BACKGROUND: Visual sampling techniques are used to investigate the complex role of vision during real-world activities in Parkinson's disease. Earlier research is limited to static simple tasks or measurement of eye movements alone, but more recent investigations involve more real-world activities. The approach to the objective measurement of eye movements varies with respect to instrumentation, testing protocols, and mediating factors that may influence visual sampling.
OBJECTIVES: The aim of this review was to examine previous work measuring visual sampling during real-world activities in Parkinson's disease to inform the development of robust protocols. Within this review a real-world activity was considered to be a goal-orientated motor task involving more than one body segment such as reaching or walking.
METHODS: Medline, Embase, PsychInfo, Scopus, Web of Knowledge, PubMed and the Cochrane library databases were searched. Two independent reviewers and an adjudicator screened articles that described quantitative visual sampling in people with Parkinson's disease and healthy controls.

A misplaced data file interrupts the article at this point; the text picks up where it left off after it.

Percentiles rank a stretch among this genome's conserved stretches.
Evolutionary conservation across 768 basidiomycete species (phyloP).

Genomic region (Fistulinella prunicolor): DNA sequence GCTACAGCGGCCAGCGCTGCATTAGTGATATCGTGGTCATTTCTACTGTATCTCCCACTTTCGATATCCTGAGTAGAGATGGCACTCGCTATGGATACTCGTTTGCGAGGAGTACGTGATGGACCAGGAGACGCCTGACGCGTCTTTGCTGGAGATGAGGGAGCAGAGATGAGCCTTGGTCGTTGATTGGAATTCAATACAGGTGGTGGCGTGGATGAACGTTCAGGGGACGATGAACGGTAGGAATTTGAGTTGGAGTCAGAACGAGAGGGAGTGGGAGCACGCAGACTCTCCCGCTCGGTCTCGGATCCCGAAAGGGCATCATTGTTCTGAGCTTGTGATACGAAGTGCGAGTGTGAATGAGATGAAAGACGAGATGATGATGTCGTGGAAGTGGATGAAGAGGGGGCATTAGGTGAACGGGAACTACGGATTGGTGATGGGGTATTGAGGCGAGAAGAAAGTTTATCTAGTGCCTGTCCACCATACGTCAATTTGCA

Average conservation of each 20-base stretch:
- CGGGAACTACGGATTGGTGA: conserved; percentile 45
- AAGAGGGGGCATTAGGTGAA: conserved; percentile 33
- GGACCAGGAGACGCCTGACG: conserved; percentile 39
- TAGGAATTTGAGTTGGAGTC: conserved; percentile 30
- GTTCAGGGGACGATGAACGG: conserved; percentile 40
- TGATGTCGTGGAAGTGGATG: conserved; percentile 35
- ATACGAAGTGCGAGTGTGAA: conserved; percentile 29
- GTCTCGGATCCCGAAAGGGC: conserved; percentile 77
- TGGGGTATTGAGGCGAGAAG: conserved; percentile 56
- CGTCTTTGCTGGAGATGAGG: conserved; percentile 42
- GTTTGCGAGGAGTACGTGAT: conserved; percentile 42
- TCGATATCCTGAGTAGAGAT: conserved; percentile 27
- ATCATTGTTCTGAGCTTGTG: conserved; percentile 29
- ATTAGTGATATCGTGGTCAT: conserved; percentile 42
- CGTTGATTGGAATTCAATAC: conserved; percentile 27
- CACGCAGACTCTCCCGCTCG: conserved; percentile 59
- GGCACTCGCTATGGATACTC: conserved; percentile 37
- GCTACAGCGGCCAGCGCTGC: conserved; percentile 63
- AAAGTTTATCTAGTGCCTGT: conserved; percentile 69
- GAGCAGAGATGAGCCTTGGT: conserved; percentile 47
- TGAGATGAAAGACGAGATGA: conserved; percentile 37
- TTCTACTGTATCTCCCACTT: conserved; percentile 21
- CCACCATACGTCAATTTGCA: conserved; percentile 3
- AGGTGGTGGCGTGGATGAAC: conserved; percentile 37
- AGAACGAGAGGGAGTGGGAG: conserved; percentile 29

RESULTS: Twenty full-text articles were screened and 15 met inclusion/exclusion criteria. A wide range of instruments and outcome measures were reported which were generally used in a task-dependent manner. Instrument reliability and validity was insufficiently reported in all studies. Few studies considered mediators of visual sampling such as visual or cognitive deficits.
CONCLUSIONS: Future research is required to accurately characterise visual impairments in Parkinson's disease and during real-world activities. Composite use of instruments may be required to achieve reliability and validity of visual sampling outcomes which need to be standardised. Recommendations also include assessment of cognition and basic visual function.